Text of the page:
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Rhododendron dauricum

Rhododendron dauricum subsp. sichotense


This rhododendron is native to the forest slopes of the Sihote-Ali Mountains in the Russian Far East. It grows erect to about 2 metres, with small shiny leaves smelling strongly of salami when touched. They take on red-brown winter colour in autumn.

This species is little known in the west, differing from its near relations R. dauricum and R. mucronulatum in its larger, up to 5cm wide flowers, in addition to having broader evergreen leaves which are green on the undersides. These species also have intermediate forms and the whole question of species ranking is open. Whatever the facts, the large flowers, dense foliage and good winter hardiness of this subspecies make it one of the most interesting of the new wild rhododendrons for Finland. Seed batches of several provenances have been obtained in the first decade of the 2000s direct from their natural habitat, and differences between the batches in both appearance and hardiness have already been noted.


Rhododendron dauricum subsp. ledebourii


This rhododendron grows naturally in Russia’s Altai Mountains. In western literature it is often described as a local form of the Chinese Alprose (R. dauricum), but Russian authors class it as either a subspecies or even a species. Either way, it is particularly hardy and can be grown in a wide variety of places.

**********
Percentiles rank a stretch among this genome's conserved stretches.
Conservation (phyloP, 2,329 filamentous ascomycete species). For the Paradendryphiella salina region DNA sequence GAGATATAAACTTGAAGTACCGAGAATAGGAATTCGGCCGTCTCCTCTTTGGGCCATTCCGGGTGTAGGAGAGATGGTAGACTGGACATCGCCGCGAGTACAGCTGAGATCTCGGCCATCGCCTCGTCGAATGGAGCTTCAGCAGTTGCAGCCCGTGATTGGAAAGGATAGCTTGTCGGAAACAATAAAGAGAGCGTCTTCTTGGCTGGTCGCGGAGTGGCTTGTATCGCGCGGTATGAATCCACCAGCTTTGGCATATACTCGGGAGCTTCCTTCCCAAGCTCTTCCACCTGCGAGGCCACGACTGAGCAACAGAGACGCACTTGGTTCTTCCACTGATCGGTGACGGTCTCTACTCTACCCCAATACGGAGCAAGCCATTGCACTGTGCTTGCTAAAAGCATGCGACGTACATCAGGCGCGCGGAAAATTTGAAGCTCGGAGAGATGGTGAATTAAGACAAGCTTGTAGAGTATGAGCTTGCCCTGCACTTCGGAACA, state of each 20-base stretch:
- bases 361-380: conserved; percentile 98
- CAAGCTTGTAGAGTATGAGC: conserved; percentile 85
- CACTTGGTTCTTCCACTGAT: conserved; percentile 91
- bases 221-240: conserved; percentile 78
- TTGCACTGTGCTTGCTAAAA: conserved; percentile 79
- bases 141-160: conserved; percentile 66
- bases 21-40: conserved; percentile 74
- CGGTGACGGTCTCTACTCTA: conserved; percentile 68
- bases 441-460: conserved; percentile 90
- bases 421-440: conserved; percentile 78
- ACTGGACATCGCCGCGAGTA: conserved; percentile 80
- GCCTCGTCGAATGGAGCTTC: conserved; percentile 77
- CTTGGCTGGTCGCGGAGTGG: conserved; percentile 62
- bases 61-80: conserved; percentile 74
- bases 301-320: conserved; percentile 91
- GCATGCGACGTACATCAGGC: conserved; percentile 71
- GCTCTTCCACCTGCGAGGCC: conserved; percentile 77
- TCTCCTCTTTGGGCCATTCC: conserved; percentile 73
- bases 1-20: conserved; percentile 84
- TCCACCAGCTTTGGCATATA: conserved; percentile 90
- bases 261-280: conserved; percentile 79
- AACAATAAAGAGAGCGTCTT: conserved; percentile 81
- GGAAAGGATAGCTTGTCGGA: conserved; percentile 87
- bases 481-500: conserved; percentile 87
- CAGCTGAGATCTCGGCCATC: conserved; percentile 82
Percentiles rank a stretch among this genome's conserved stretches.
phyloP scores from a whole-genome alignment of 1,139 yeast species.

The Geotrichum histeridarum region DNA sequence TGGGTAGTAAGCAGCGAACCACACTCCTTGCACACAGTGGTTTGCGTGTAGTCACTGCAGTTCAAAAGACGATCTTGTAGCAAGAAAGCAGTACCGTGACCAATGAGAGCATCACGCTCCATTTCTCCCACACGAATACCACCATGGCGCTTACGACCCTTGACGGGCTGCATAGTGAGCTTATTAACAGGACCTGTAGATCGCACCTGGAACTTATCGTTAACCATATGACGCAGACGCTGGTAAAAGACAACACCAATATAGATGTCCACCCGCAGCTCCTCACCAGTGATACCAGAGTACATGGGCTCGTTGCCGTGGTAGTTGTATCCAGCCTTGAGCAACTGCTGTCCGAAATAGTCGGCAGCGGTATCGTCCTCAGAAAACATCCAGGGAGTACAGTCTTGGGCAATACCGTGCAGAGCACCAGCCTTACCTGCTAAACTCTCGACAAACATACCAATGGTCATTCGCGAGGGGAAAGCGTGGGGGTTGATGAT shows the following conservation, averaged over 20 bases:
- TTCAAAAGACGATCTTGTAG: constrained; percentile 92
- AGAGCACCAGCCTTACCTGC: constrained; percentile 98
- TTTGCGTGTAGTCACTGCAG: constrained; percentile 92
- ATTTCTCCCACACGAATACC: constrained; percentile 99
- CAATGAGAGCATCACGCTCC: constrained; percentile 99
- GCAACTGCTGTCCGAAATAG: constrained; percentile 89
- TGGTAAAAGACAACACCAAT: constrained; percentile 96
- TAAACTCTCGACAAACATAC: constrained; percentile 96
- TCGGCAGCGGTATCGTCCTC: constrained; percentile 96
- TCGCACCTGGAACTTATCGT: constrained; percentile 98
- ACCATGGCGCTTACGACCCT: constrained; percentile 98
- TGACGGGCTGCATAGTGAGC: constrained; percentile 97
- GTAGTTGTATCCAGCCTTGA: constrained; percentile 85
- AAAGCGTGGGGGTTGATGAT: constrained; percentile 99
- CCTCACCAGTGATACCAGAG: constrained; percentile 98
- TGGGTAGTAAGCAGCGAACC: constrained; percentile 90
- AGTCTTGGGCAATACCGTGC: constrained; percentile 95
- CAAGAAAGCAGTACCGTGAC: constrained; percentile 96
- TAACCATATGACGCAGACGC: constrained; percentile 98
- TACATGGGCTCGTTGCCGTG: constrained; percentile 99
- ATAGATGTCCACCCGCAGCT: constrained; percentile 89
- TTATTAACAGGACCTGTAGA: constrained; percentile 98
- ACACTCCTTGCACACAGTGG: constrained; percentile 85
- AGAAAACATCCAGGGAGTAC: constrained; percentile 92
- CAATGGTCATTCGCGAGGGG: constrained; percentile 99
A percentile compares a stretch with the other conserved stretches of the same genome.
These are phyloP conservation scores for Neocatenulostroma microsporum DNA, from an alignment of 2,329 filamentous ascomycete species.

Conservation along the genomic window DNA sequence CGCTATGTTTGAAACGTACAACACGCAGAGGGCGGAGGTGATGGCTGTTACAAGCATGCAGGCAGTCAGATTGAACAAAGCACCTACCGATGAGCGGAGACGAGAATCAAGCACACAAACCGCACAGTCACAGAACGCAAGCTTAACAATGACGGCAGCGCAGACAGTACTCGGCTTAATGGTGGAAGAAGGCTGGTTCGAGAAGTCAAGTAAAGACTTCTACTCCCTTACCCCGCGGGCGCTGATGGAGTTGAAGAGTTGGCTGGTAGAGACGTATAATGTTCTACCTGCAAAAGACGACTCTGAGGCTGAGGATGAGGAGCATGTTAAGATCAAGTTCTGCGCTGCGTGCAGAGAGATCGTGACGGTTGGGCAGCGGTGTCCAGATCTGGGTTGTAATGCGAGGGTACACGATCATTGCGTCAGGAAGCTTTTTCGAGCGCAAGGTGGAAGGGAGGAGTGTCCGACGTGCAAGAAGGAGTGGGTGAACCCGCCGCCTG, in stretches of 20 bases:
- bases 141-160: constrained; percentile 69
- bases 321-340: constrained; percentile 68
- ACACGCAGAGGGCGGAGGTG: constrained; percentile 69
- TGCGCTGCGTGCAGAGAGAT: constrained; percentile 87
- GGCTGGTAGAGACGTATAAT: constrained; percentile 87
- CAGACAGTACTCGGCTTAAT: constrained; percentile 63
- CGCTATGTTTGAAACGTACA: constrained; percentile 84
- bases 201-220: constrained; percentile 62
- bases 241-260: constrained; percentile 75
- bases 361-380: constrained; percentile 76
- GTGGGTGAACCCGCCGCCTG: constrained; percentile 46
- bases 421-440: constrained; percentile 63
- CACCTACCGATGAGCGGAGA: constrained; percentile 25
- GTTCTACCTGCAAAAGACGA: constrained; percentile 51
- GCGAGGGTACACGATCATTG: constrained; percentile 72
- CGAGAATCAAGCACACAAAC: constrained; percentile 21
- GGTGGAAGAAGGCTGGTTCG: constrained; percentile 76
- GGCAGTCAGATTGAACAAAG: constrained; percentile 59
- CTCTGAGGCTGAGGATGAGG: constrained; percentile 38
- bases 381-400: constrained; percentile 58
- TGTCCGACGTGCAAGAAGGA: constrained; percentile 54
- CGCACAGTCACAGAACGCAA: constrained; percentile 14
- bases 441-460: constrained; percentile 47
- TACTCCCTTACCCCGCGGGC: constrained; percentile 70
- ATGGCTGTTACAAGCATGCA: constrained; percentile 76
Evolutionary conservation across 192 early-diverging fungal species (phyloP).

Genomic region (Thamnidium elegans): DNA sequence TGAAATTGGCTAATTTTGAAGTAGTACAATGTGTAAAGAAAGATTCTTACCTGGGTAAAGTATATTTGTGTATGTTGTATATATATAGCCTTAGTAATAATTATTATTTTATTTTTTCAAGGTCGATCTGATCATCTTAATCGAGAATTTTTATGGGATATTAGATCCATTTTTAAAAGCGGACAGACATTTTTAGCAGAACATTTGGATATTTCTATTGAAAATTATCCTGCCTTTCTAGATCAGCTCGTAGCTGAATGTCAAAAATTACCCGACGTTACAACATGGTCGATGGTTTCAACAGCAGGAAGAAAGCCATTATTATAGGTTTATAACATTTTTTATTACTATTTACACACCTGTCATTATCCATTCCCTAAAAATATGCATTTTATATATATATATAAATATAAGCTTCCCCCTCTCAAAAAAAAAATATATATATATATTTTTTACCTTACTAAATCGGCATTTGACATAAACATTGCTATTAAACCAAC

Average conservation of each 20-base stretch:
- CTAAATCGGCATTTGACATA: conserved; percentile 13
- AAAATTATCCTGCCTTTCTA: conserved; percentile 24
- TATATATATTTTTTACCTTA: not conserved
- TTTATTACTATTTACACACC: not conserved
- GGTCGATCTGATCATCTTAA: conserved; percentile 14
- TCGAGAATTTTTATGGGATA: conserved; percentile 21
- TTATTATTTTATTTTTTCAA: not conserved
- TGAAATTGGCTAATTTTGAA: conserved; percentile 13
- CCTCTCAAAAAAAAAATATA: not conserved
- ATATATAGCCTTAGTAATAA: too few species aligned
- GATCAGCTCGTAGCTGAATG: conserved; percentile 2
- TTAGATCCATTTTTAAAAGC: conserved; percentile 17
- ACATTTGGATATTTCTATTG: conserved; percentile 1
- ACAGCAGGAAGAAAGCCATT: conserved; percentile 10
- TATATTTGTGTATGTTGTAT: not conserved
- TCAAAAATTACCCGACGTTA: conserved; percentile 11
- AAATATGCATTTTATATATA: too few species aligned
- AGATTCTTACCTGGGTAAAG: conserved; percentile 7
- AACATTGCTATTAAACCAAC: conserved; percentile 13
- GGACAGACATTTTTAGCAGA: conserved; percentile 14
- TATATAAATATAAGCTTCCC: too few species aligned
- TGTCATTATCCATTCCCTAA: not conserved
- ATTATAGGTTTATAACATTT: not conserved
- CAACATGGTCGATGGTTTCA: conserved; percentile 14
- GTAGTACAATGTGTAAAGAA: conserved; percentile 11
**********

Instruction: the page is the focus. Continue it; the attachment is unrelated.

The small herb-scented oval leaves remain on the shrub through part of the winter, changing to a dark red-brown. Early in spring violet-red flowers appear at the ends of the shoots; individual blossoms may be 2-4 cms, with 3-8 in a cluster. In the wild the species survives as a creeping sub-shrub among lime-rich rocks or may even grow to about 2 metres on moist peat in birch and mixed forest.

In Finland, it has proved one of the hardiest of the rhododendrons, though sometimes the early flowers may be spoiled by spring frosts. In really mild winters the shrub may try to flower as early as Christmas; when this happens the spring flowering is poor.


Rhododendron dauricum - Dahurian rhododendron


Rhododendron dauricum comes from East Asia. It is an upright shrub growing up to two metres at most and has leathery leaves, dark green on top and lighter underneath. Some are evergreens, others partly or fully deciduous, and the shape of the leaves and the flowers vary according to habitat. As a rule the leaves turn yellow or dark red in autumn. Most of the leaves then fall off, but some darkened leaves remain at the tips of the twigs throughout the winter and turn green again in spring.

The flowers are small and break early in spring. The amount of blossom varies from year to year. It is most abundant in sunny places but on open ground late frost may nip the breaking buds and curb the annual growth. The finest bushes are in fact below the Terrace, shaded by Macedonian pines.

The Dahurian Rhododendrons at Mustila grow to just over a metre in the Rhododendron Valley and near the Terrace and sometimes produce more blossom, sometimes less. The flowers on these old shrubs are small, 2–3 cm in diameter. The leaves of the Coastal Mountain subspecies (R. dauricum subsp. sichotense) planted quite recently in the Arboretum are rounder and broader and the flowers clearly larger, measuring 4–5.5 cm in diameter.


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